I was scrolling through Facebook yesterday and I came across a meme. There was a dog in the picture with a tear running down their face. The meme was labeled, “If dogs feel emotions, leave some love.” Seeing this, I kind of laughed internally. I didn’t laugh at the fact that dogs feel emotions, I laughed because there was a meme even created saying this.
Can dogs feel emotions? Yes. Absolutely, 100%, yes. If you don’t have a dog, then you might be confused on this article at all. However, if you have a dog, then you’ll be able to relate.
You get home from work – your dog wags their tail.
Or, you feel sad or depressed – your dog comes to you and puts their face against yours.
How about if you feel sick or are vomiting? Your dog comes into the bathroom and sits next to you.
Maybe you accidentally do something that hurts your dog – they whine and cry.
What if you pull out a treat for your dog – they start paw dancing, wagging and panting.
You’re in danger, or there’s another dog nearby – your dog drops their head and their hackles raise.
Each of these examples are emotions and feelings your dog is exhibiting. They’re showing you their emotions through body language. Just because a dog doesn’t speak English, doesn’t mean they don’t have feelings. They still talk, but we can’t understand barking as a language. Let’s go deeper.
When Dogs Wag Their Tails.
In the example above, I mentioned that when you get home from work, your dog wags their tail. They show other emotions and feelings besides just this. Sometimes, they might dance excitedly on their paws. They could jump around the room, or run around the house. Maybe they grab their favorite toy and bring it to you.
All of this is how they communicate with us. Tail wagging and paw dancing are excited emotions. They’re happy you’re home and they’re happy to see you. Grabbing their favorite toy is a sign of sharing with you. They want you to feel happy like they do, and so they want to share with you.
Dancing excitedly is showing you they’re genuinely happy that you’re home. They missed you, and want to be with you. They’re showing that by giving immediate love and attention to you.
Dogs feel happy to see you when they’ve missed you all day, or maybe it’s only been minutes. I know that I can walk down to my garage and rummage to find something. In the 20 minutes I’m down there, my dog Atlas is super happy to see me come back upstairs. She shows me this by wagging her tail and dancing on her paws. Panting and smiling; happy to see me.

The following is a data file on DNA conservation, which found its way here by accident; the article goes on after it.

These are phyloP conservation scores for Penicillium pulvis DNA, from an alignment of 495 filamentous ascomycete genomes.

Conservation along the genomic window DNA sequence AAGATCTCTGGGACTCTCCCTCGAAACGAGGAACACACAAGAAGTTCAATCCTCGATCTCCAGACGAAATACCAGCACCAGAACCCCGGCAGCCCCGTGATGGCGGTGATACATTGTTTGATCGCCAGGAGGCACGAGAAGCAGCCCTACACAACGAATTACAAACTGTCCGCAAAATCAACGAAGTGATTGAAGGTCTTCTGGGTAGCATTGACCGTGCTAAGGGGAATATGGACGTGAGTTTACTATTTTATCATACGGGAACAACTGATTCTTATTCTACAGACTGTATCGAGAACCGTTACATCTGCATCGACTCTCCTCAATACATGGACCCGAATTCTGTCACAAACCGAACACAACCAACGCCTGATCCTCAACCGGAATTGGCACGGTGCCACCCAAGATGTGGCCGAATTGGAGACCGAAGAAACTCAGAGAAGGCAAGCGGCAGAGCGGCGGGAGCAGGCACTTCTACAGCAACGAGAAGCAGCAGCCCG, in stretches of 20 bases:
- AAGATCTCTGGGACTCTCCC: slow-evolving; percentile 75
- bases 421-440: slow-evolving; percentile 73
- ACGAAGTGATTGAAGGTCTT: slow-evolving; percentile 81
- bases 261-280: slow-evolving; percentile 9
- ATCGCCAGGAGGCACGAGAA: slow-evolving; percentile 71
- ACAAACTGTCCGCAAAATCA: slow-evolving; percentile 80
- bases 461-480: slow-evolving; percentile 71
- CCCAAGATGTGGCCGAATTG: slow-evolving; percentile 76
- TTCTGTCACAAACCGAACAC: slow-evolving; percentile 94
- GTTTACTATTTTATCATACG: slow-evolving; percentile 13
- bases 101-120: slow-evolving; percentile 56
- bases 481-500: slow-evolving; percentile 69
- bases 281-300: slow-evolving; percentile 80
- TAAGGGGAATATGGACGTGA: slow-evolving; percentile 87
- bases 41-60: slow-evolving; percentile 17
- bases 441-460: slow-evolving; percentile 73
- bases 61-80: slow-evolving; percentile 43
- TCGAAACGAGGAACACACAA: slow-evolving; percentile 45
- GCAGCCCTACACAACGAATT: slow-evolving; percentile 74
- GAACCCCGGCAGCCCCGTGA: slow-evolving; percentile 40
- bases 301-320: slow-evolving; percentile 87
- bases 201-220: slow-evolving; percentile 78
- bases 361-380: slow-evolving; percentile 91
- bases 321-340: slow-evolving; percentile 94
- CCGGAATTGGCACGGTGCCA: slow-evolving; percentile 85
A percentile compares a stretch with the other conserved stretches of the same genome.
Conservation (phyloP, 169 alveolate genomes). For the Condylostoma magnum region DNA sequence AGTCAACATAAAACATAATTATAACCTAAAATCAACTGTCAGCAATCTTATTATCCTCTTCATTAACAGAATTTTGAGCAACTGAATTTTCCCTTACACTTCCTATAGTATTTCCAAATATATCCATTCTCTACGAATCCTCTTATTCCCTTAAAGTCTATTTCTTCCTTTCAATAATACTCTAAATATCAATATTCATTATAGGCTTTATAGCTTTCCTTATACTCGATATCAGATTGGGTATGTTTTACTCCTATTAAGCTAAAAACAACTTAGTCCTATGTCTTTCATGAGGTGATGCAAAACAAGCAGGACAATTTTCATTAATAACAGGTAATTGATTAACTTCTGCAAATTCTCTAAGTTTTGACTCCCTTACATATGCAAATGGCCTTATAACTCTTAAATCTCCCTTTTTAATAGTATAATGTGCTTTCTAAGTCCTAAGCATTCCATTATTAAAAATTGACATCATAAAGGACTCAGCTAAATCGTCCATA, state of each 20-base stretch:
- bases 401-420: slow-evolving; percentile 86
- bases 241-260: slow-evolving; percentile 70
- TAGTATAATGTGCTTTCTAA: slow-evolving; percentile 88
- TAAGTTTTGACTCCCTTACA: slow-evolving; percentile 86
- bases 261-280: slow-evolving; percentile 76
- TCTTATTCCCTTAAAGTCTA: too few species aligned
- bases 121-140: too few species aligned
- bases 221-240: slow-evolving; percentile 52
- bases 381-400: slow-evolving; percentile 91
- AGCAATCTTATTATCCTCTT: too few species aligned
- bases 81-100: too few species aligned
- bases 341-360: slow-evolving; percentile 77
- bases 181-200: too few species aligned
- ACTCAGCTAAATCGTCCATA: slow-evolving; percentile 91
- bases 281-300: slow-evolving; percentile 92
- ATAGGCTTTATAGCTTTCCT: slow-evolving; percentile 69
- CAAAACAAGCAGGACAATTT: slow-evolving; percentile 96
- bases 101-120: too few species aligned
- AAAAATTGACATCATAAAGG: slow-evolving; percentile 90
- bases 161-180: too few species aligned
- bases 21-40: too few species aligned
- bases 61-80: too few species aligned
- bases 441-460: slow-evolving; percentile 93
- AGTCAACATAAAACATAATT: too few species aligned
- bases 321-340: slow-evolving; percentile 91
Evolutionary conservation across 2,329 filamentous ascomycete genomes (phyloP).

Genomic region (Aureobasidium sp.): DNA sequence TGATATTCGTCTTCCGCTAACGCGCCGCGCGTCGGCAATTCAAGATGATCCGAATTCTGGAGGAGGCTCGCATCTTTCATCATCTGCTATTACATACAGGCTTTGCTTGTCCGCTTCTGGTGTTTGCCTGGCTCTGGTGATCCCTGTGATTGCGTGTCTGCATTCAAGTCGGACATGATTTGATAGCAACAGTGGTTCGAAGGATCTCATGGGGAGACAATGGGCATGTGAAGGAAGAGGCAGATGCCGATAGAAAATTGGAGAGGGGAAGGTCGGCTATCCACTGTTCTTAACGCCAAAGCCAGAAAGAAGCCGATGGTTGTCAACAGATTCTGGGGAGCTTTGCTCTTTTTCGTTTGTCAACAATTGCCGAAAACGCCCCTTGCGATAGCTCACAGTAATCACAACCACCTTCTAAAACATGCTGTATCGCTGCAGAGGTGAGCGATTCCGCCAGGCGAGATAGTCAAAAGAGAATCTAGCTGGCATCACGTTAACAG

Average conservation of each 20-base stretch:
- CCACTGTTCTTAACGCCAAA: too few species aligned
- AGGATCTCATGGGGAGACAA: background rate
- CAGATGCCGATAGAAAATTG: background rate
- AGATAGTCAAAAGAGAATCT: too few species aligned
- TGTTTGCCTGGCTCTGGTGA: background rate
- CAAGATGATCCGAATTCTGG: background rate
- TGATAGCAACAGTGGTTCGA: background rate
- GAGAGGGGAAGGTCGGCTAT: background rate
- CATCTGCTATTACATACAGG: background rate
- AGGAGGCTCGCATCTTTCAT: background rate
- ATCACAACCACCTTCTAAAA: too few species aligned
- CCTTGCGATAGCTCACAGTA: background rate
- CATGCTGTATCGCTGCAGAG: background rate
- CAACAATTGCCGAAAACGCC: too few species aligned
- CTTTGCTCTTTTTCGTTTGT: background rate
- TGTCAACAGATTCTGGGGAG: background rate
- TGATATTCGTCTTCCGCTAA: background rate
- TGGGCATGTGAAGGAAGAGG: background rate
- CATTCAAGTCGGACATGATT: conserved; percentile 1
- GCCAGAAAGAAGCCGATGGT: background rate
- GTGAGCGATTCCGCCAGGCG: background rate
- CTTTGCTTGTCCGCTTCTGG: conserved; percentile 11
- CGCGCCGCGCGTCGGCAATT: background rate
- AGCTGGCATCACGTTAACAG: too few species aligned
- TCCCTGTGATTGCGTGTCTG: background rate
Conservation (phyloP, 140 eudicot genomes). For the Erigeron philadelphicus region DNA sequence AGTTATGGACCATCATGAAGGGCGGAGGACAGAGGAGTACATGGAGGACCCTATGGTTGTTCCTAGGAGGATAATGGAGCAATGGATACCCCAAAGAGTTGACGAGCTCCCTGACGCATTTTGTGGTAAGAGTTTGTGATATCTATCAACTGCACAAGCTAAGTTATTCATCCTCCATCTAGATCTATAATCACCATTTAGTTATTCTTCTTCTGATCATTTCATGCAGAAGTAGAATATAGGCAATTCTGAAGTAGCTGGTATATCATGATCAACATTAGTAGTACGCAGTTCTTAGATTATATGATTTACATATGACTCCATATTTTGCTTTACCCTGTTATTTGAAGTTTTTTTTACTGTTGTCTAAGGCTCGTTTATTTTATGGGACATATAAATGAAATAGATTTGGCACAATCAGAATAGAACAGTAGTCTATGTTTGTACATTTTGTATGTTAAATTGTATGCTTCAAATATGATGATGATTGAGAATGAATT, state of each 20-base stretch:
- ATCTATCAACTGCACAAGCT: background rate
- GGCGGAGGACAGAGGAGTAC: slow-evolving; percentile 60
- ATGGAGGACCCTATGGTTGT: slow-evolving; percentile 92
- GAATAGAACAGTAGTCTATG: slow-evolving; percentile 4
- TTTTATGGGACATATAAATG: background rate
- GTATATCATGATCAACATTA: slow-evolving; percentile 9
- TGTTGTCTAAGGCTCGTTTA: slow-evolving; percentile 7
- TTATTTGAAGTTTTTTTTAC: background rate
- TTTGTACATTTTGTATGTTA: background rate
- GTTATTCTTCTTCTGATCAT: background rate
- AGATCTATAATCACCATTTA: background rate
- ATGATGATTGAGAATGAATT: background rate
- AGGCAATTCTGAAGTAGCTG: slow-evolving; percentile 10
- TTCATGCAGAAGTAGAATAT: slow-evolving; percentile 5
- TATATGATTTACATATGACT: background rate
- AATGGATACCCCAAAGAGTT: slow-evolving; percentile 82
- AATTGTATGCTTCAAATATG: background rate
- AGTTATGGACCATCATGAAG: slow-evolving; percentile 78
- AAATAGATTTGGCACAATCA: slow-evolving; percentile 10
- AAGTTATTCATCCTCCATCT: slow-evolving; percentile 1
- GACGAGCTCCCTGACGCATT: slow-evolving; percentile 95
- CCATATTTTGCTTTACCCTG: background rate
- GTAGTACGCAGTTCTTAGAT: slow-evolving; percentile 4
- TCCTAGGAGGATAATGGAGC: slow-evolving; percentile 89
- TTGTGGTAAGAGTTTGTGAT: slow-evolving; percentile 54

When Dogs Are Concerned.
I’m sure there’s been moments in your life when you’ve been sick at the toilet. Maybe you’re laid up on the couch, not feeling well. Dogs feel this and they get concerned for your well-being. During times that I’ve been sick at the toilet, my dogs will come into the bathroom and sit next to me. They will sometimes lay next to me, depending on how sick I feel. My dogs have even laid their head in my lap when I’m really, really sick.
They show concern for us when we’re ill, sad, or even depressed.
If you’ve cried or felt sad, I’m sure your dog has come to you and placed their nose close to your face. Maybe they lay next to you and simply touch you. Dogs not only sense emotions from us, but they also show their feelings to you as well.
Dogs can show concern in many ways. They might get close to you, or put their heads to yours. Some cats even do this. They might lick gently, to show concern if you’re ill or sad. They might simply lay close to you, especially when you’re sad or depressed.
Usually, their concern will come across as a subtle emotion. Ears in a relaxed manner, tails almost droopy, and their head might be lowered slightly. They won’t seem as perky as they normally are, but calm, relaxed.
They Feel Pain and Sadness.
Not long ago, I was trying to get back into my truck quickly and Atlas loves taking my spot when I get out. I was sitting in the passenger seat, and was trying very quickly to get back into the truck. I gently pushed Atlas over to the middle console and I thought she had moved enough for me to get in and shut the door. Unexpectedly, she started crying and whimpering. I wasn’t sure what happened, so I opened the door quickly. Her tail wasn’t completely out of the way of the door, and some of her fur had gotten stuck.